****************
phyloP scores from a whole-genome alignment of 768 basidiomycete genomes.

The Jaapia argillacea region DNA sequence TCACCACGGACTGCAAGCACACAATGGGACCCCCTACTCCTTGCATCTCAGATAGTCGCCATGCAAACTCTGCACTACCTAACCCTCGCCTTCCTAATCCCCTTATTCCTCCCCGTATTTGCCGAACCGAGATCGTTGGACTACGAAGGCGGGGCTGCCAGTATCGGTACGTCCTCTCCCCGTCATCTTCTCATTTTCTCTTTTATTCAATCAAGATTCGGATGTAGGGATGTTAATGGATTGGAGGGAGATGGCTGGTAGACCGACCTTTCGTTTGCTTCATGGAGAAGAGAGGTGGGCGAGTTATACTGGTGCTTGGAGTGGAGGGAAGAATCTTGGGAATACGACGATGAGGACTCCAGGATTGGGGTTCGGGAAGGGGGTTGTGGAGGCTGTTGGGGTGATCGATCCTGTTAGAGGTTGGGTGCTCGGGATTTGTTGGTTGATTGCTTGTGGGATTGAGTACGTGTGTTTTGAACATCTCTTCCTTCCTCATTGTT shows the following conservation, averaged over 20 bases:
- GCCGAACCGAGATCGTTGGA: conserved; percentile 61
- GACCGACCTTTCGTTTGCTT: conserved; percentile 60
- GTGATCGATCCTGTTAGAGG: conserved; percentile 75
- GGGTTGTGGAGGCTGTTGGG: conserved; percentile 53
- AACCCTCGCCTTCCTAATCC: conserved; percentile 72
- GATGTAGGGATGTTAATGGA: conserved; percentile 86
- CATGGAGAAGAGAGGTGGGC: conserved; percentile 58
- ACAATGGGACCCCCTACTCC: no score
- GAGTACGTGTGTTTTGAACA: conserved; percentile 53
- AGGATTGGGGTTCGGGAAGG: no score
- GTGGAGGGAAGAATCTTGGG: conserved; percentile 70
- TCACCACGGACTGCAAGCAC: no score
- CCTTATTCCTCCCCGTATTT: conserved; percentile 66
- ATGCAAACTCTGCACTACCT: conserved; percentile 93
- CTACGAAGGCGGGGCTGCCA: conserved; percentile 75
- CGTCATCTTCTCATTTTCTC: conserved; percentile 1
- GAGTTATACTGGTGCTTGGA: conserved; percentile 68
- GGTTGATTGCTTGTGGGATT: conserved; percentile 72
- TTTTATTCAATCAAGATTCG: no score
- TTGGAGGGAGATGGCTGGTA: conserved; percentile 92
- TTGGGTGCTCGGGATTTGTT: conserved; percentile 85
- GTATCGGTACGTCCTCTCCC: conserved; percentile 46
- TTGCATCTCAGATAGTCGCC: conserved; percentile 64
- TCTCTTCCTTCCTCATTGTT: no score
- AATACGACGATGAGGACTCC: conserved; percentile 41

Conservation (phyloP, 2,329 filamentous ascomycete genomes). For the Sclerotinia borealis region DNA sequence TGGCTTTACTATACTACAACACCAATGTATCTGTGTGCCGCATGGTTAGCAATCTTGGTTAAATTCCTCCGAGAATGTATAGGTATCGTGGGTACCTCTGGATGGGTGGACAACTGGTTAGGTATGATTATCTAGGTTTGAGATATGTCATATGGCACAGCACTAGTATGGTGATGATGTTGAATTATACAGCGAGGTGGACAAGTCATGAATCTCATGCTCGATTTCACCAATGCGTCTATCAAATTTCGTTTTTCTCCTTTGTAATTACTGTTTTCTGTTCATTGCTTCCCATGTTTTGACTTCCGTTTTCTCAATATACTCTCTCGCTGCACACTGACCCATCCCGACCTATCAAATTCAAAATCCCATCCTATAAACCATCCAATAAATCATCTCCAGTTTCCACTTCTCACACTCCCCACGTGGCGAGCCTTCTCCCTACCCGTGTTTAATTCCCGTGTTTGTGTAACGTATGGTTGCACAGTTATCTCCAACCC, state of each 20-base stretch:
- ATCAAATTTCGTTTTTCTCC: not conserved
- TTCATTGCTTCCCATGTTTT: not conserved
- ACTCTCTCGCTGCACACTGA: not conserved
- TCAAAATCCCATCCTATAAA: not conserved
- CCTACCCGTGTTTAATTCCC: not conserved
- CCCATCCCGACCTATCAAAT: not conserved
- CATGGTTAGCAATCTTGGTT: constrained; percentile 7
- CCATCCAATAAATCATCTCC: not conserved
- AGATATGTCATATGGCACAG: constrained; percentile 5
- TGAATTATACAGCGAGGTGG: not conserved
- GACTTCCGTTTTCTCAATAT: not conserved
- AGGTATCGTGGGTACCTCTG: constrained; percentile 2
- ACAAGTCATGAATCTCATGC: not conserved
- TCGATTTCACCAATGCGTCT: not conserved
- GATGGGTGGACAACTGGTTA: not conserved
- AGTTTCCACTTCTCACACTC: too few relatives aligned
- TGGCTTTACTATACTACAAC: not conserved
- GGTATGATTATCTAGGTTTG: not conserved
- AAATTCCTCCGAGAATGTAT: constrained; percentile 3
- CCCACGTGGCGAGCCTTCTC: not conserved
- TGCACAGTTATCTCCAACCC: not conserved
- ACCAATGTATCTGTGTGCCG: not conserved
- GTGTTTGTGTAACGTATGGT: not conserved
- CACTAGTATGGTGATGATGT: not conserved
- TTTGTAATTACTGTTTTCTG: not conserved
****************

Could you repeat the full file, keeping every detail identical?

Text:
phyloP scores from a whole-genome alignment of 768 basidiomycete genomes.

The Jaapia argillacea region DNA sequence TCACCACGGACTGCAAGCACACAATGGGACCCCCTACTCCTTGCATCTCAGATAGTCGCCATGCAAACTCTGCACTACCTAACCCTCGCCTTCCTAATCCCCTTATTCCTCCCCGTATTTGCCGAACCGAGATCGTTGGACTACGAAGGCGGGGCTGCCAGTATCGGTACGTCCTCTCCCCGTCATCTTCTCATTTTCTCTTTTATTCAATCAAGATTCGGATGTAGGGATGTTAATGGATTGGAGGGAGATGGCTGGTAGACCGACCTTTCGTTTGCTTCATGGAGAAGAGAGGTGGGCGAGTTATACTGGTGCTTGGAGTGGAGGGAAGAATCTTGGGAATACGACGATGAGGACTCCAGGATTGGGGTTCGGGAAGGGGGTTGTGGAGGCTGTTGGGGTGATCGATCCTGTTAGAGGTTGGGTGCTCGGGATTTGTTGGTTGATTGCTTGTGGGATTGAGTACGTGTGTTTTGAACATCTCTTCCTTCCTCATTGTT shows the following conservation, averaged over 20 bases:
- GCCGAACCGAGATCGTTGGA: conserved; percentile 61
- GACCGACCTTTCGTTTGCTT: conserved; percentile 60
- GTGATCGATCCTGTTAGAGG: conserved; percentile 75
- GGGTTGTGGAGGCTGTTGGG: conserved; percentile 53
- AACCCTCGCCTTCCTAATCC: conserved; percentile 72
- GATGTAGGGATGTTAATGGA: conserved; percentile 86
- CATGGAGAAGAGAGGTGGGC: conserved; percentile 58
- ACAATGGGACCCCCTACTCC: no score
- GAGTACGTGTGTTTTGAACA: conserved; percentile 53
- AGGATTGGGGTTCGGGAAGG: no score
- GTGGAGGGAAGAATCTTGGG: conserved; percentile 70
- TCACCACGGACTGCAAGCAC: no score
- CCTTATTCCTCCCCGTATTT: conserved; percentile 66
- ATGCAAACTCTGCACTACCT: conserved; percentile 93
- CTACGAAGGCGGGGCTGCCA: conserved; percentile 75
- CGTCATCTTCTCATTTTCTC: conserved; percentile 1
- GAGTTATACTGGTGCTTGGA: conserved; percentile 68
- GGTTGATTGCTTGTGGGATT: conserved; percentile 72
- TTTTATTCAATCAAGATTCG: no score
- TTGGAGGGAGATGGCTGGTA: conserved; percentile 92
- TTGGGTGCTCGGGATTTGTT: conserved; percentile 85
- GTATCGGTACGTCCTCTCCC: conserved; percentile 46
- TTGCATCTCAGATAGTCGCC: conserved; percentile 64
- TCTCTTCCTTCCTCATTGTT: no score
- AATACGACGATGAGGACTCC: conserved; percentile 41

Conservation (phyloP, 2,329 filamentous ascomycete genomes). For the Sclerotinia borealis region DNA sequence TGGCTTTACTATACTACAACACCAATGTATCTGTGTGCCGCATGGTTAGCAATCTTGGTTAAATTCCTCCGAGAATGTATAGGTATCGTGGGTACCTCTGGATGGGTGGACAACTGGTTAGGTATGATTATCTAGGTTTGAGATATGTCATATGGCACAGCACTAGTATGGTGATGATGTTGAATTATACAGCGAGGTGGACAAGTCATGAATCTCATGCTCGATTTCACCAATGCGTCTATCAAATTTCGTTTTTCTCCTTTGTAATTACTGTTTTCTGTTCATTGCTTCCCATGTTTTGACTTCCGTTTTCTCAATATACTCTCTCGCTGCACACTGACCCATCCCGACCTATCAAATTCAAAATCCCATCCTATAAACCATCCAATAAATCATCTCCAGTTTCCACTTCTCACACTCCCCACGTGGCGAGCCTTCTCCCTACCCGTGTTTAATTCCCGTGTTTGTGTAACGTATGGTTGCACAGTTATCTCCAACCC, state of each 20-base stretch:
- ATCAAATTTCGTTTTTCTCC: not conserved
- TTCATTGCTTCCCATGTTTT: not conserved
- ACTCTCTCGCTGCACACTGA: not conserved
- TCAAAATCCCATCCTATAAA: not conserved
- CCTACCCGTGTTTAATTCCC: not conserved
- CCCATCCCGACCTATCAAAT: not conserved
- CATGGTTAGCAATCTTGGTT: constrained; percentile 7
- CCATCCAATAAATCATCTCC: not conserved
- AGATATGTCATATGGCACAG: constrained; percentile 5
- TGAATTATACAGCGAGGTGG: not conserved
- GACTTCCGTTTTCTCAATAT: not conserved
- AGGTATCGTGGGTACCTCTG: constrained; percentile 2
- ACAAGTCATGAATCTCATGC: not conserved
- TCGATTTCACCAATGCGTCT: not conserved
- GATGGGTGGACAACTGGTTA: not conserved
- AGTTTCCACTTCTCACACTC: too few relatives aligned
- TGGCTTTACTATACTACAAC: not conserved
- GGTATGATTATCTAGGTTTG: not conserved
- AAATTCCTCCGAGAATGTAT: constrained; percentile 3
- CCCACGTGGCGAGCCTTCTC: not conserved
- TGCACAGTTATCTCCAACCC: not conserved
- ACCAATGTATCTGTGTGCCG: not conserved
- GTGTTTGTGTAACGTATGGT: not conserved
- CACTAGTATGGTGATGATGT: not conserved
- TTTGTAATTACTGTTTTCTG: not conserved